Take home messages

Hemolysis has clearly been associated with a number of relevant clinical manifestations. These involve gastrointestinal, cardiovascular, pulmonary systems, as well as clotting disorders (12). Hemoglobinuria and AKI are likely the most frequent clinical consequences of hemolysis. In all cases, the scavenging effect of fHb on circulating nitric oxide has been hypothesized (12). It has been shown that fHb levels above 10 mg/dL may significantly reduce nitric oxide-dependent vasodilation in vivo (9,12). Consequently, much of the clinical picture caused by a hemolytic episode is characterized by microcirculatory vasoconstriction and oxidative stress at endothelial level, further promoting the inflammatory and coagulation cascades. These effects are essentially fHb dose-related and may vary significantly according to the duration and peak of fHb levels into bloodstream. Haptoglobin can bind approximately 70 to 150 mg/dL of fHb (12). FHb concentrations in patients with hemoglobinuria are commonly in the range of 50 to 200 mg/dL and can peak above 1,000 mg/dL during severe hemolytic episodes (12).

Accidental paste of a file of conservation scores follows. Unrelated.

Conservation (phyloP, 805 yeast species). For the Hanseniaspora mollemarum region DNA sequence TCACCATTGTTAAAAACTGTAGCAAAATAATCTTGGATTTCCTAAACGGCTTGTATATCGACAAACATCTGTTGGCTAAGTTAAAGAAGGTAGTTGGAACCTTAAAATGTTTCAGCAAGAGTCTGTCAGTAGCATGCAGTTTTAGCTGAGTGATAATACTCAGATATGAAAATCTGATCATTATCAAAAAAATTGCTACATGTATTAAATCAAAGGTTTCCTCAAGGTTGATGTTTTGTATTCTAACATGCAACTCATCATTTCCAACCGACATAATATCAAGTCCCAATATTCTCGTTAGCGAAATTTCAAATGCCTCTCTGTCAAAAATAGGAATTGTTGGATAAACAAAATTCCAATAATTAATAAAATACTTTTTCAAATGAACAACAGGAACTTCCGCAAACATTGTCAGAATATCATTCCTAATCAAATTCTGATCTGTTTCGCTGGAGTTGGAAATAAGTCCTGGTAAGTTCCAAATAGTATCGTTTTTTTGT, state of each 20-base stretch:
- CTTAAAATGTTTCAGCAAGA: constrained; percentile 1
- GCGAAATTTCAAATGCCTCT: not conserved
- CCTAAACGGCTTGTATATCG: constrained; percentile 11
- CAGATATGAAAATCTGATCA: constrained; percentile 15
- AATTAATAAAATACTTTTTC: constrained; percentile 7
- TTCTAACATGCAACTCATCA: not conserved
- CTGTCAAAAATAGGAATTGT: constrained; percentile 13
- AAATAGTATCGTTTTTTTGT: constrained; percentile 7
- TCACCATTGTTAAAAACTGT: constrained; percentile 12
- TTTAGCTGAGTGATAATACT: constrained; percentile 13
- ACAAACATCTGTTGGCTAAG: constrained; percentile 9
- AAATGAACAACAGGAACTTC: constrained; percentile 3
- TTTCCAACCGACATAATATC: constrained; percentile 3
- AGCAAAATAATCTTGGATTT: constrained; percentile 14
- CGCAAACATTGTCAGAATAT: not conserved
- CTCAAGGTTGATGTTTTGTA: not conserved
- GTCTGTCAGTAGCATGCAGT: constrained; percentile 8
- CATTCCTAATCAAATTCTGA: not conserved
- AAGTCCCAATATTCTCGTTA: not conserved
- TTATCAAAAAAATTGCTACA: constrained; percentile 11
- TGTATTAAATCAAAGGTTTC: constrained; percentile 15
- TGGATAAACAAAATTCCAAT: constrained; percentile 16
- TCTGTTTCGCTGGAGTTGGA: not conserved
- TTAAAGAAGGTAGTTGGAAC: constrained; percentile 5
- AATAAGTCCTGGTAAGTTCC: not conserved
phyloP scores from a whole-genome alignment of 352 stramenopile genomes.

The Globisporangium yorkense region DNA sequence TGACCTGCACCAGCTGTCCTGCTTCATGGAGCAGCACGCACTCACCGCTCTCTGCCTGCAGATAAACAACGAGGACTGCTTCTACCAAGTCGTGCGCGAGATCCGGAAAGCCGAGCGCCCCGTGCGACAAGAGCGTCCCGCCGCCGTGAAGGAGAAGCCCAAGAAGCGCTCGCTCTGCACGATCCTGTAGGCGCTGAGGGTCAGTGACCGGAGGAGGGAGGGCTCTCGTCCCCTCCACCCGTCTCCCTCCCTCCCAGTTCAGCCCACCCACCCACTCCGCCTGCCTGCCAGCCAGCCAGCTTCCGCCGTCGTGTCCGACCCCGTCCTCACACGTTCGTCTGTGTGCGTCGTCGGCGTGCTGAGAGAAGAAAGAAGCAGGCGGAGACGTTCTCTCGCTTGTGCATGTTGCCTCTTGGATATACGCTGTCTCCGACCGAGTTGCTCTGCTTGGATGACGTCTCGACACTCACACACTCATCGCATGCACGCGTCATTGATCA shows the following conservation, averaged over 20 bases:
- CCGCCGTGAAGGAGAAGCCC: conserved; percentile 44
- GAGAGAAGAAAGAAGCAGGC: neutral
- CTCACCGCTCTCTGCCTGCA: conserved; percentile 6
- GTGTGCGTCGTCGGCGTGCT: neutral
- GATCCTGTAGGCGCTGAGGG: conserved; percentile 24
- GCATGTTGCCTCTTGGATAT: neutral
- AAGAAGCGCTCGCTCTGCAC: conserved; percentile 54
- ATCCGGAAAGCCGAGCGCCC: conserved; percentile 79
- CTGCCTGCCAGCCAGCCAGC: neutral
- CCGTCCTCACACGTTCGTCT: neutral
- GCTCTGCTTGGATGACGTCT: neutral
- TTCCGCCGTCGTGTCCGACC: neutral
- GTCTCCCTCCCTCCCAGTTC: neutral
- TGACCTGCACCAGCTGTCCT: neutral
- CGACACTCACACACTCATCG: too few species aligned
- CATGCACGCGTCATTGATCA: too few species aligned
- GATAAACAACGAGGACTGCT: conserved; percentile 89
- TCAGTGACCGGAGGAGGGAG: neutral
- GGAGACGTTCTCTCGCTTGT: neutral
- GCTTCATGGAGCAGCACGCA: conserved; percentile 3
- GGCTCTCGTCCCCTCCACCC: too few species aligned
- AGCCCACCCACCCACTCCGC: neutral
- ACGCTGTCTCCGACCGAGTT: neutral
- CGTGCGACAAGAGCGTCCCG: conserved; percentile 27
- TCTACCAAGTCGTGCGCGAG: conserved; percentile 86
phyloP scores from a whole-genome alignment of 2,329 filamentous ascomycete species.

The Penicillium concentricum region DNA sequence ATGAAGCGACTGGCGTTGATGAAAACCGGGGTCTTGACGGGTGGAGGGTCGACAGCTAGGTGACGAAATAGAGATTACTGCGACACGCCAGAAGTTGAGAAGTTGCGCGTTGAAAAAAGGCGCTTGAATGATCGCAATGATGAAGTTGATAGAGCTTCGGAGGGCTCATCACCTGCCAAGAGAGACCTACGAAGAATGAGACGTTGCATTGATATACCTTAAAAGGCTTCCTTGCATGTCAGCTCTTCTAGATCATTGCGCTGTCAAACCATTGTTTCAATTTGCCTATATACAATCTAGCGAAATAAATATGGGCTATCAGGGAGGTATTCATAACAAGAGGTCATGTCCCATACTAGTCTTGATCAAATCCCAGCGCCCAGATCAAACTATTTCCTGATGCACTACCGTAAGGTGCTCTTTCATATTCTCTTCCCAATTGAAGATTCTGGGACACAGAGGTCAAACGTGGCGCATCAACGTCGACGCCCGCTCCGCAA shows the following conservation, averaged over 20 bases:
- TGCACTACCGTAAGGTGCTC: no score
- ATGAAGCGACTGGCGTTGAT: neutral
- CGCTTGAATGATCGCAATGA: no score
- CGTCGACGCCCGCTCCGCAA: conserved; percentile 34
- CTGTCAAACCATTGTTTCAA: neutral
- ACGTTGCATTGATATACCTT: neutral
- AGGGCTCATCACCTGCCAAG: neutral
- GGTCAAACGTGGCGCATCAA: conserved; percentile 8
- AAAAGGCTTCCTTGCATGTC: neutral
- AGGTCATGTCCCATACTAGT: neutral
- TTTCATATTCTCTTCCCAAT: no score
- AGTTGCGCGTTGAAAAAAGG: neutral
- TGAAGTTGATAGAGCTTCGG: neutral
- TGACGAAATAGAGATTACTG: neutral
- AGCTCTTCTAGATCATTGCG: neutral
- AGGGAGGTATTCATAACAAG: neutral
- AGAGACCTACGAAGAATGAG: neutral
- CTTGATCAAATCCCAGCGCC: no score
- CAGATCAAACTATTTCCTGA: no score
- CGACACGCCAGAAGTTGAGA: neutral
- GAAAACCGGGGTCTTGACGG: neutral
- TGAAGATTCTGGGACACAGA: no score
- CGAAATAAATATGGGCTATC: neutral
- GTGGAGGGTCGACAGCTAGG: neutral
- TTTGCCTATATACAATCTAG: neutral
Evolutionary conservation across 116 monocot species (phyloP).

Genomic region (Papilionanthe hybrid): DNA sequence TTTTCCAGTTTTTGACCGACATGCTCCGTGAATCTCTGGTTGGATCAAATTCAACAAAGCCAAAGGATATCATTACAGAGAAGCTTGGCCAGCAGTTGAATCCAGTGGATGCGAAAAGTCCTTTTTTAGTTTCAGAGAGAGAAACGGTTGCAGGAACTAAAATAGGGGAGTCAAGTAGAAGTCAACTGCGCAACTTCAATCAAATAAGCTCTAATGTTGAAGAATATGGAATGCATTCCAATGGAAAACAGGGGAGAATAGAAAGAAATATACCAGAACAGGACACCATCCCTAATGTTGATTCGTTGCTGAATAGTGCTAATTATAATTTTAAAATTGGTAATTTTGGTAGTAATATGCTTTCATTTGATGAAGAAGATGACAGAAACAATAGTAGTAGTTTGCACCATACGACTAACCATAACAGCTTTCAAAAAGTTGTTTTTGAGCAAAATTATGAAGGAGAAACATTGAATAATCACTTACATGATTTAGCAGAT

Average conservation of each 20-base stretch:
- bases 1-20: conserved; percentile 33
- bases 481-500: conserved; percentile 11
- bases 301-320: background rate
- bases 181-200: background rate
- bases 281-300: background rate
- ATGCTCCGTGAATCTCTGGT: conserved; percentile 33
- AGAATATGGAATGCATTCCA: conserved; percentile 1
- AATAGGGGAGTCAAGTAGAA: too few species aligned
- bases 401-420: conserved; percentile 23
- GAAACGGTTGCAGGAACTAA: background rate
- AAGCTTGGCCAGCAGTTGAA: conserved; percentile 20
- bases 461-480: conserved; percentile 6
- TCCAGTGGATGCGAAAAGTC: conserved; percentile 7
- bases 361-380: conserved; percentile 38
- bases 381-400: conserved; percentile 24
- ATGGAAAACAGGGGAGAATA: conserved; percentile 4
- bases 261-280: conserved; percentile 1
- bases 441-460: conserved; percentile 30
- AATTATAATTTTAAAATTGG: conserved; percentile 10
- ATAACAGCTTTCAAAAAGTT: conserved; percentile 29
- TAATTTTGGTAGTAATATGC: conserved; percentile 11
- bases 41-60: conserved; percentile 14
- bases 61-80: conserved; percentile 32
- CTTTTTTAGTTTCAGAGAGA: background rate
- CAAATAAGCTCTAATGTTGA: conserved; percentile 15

It is a matter of fact that all pediatric patients exposed to a CPB circuit experience some level of hemolysis. This is certainly due to blood-circuit interaction and red blood cells exposure to significant shear stress forces. The impact of shear stress varies within the different sites of the CPB circuit but the whole system participates to blood cell rupture, being difficult to exactly analyze the contribution of each section (8). A potentially highly hemolytic component is the arterial cannula, but lower magnitudes of shear stress can be found in almost every segment of the CPB circuit (venous cannulae, oxygenators, reservoirs, suction systems, atrial venting system). Certainly, the roller pumps are the most likely culprits of hemolysis, due to the occlusive action on the raceway tubing and mechanical rupture of red blood cells (8).